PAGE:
The drive for income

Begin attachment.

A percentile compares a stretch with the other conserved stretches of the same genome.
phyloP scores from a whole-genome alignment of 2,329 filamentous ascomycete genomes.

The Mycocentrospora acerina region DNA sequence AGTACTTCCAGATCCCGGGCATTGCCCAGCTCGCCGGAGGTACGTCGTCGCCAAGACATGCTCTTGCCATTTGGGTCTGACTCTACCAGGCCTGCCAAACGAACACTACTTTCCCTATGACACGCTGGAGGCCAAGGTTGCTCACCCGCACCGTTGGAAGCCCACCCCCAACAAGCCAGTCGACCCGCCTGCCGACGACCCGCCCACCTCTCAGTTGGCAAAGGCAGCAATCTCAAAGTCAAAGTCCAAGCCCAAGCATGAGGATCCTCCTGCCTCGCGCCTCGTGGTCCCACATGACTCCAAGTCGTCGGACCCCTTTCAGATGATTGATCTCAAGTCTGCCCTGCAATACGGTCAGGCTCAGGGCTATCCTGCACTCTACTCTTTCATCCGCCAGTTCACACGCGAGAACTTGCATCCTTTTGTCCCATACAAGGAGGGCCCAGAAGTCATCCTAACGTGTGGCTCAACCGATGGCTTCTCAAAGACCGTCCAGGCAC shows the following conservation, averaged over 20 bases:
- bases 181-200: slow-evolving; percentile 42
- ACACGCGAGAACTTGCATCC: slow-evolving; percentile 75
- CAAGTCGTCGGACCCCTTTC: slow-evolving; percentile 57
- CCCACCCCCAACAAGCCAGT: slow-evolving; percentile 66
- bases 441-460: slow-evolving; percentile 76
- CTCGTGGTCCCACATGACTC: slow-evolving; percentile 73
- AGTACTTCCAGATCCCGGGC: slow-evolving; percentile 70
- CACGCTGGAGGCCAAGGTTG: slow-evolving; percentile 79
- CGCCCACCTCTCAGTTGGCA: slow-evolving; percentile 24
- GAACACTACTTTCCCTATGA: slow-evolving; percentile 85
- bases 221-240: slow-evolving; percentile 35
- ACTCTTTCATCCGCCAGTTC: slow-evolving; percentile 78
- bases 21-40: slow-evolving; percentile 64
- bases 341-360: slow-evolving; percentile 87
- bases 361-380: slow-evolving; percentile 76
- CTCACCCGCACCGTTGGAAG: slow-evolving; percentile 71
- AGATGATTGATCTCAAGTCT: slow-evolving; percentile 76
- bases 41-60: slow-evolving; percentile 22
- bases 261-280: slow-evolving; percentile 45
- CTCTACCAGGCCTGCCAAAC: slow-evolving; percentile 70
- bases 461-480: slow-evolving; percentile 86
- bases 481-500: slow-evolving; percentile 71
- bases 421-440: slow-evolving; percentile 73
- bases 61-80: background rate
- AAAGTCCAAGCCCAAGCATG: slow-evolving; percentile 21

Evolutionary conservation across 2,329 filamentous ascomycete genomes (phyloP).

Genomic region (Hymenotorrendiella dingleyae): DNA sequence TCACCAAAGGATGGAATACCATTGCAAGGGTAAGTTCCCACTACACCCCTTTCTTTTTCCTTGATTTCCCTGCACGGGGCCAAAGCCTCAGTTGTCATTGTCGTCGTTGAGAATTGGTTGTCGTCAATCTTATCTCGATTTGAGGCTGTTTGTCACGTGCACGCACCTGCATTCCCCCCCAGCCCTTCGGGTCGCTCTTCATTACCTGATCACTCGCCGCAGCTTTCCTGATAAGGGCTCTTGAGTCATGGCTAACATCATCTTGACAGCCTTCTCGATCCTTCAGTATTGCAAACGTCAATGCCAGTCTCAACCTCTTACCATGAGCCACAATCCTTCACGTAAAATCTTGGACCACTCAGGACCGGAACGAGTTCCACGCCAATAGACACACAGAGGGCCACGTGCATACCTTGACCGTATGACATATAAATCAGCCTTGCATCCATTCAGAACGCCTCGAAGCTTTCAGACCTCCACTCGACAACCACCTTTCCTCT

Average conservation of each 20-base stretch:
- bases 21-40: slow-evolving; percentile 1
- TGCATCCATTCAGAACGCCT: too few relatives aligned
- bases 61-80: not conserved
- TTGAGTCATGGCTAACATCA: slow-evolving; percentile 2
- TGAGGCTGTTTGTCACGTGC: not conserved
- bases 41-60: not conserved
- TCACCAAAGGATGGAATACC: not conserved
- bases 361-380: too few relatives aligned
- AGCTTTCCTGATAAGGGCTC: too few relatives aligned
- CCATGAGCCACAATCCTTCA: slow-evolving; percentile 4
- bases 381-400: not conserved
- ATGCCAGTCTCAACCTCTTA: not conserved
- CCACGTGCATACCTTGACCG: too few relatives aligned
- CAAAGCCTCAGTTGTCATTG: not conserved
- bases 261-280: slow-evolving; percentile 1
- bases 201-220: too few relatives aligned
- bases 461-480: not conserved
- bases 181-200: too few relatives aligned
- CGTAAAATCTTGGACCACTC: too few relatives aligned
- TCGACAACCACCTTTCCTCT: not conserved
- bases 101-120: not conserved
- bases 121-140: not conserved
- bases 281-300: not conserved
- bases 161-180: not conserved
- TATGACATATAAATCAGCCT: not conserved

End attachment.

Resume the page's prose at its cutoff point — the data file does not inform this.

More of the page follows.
In the shorter term, Philip arrested Jews so he could seize their assets to accommodate the inflated costs of modern warfare: he expelled them from his French territories in 1306. His financial victims included Lombard bankers and rich abbots. He was condemned by his enemies in the Catholic Church[10] for his spendthrift lifestyle. He debased the coinage. When he also levied taxes on the French clergy of one half their annual income, he caused an uproar within the Roman Catholic Church and the papacy, prompting Pope Boniface VIII to issue the Bull Clericis laicos, forbidding the transferance of any church property to the French Crown and prompting a drawn-out diplomatic battle with the King. In order to condemn the pope, Philip convoked an assembly of bishops, nobles and grand bourgeois of Paris, a precursor to the Etats Généraux that appeared for the first time during his reign, a measure of the professionalism and order that his ministers were introducing into government. Philip emerged victorious, after having sent his agent William Nogaret to arrest Boniface at Anagni, when the French archbishop Bertrand de Goth was elected pope as Clement V and the official seat of the papacy moved to Avignon, an enclave surrounded by French territories, commencing the captive Avignon Papacy. For the village of the same name in Ontario, Canada, see Lombardy, Ontario. ... Topics in Christianity Movements · Denominations Ecumenism · Preaching · Prayer Music · Liturgy · Calendar Symbols · Art · Criticism Important figures Apostle Paul · Church Fathers Constantine · Athanasius · Augustine Anselm · Aquinas · Palamas · Luther Calvin · Wesley Arius · Marcion of Sinope Pope · Archbishop of Canterbury Patriarch of Constantinople Christianity Portal This box:      The Roman Catholic Church or Catholic... Clergy is the generic term used to describe the formal religious leadership within a given religion. ... Topics in Christianity Movements · Denominations Ecumenism · Preaching · Prayer Music · Liturgy · Calendar Symbols · Art · Criticism Important figures Apostle Paul · Church Fathers Constantine · Athanasius · Augustine Anselm · Aquinas · Palamas · Luther Calvin · Wesley Arius · Marcion of Sinope Pope · Archbishop of Canterbury Patriarch of Constantinople Christianity Portal This box:      The Roman Catholic Church or Catholic... Pope Boniface VIII (c. ... Clericis laicos was a Papal bull issued on February 25, 1296 by Pope Boniface VIII in an attempt to prevent the secular states of Europe, in particular France and England, from appropriating church revenues without the express prior permission of the pope. ... The word States-General, or Estates-General, refers in English to : the Etats-G raux of France before the French Revolution the Staten-Generaal of the Netherlands. ... Guillaume de Nogaret (1260-70 - 1313) was councillor and keeper of the seal to Philip IV of France. ... Anagni, (Latin Anagnia) is an ancient town in Latium, Italy, in the hills east-southeast of Rome, famous for its connections with the papacy and for the picturesque monuments of its unspoiled historical center. ... Clement V, né Bertrand de Gouth (1264 - April 20, 1314) was pope from 1305 to 1314. ... City flag City coat of arms Location Coordinates Time Zone CET (GMT +1) Administration Country France Région Provence-Alpes-Côte dAzur Département Vaucluse (préfecture) Arrondissement Avignon Canton Chief town of 4 cantons Intercommunality Communauté dagglomération du Grand Avignon Mayor Marie-Josée Roig... This article or section does not cite its references or sources. ... The Papal palace in Avignon In the history of the Roman Catholic Church, the Avignon Papacy was the period from 1309 to 1377 during which seven popes, all French, resided in Avignon: Pope Clement V: 1305–1314 Pope John XXII: 1316–1334 Pope Benedict XII: 1334–1342 Pope Clement VI...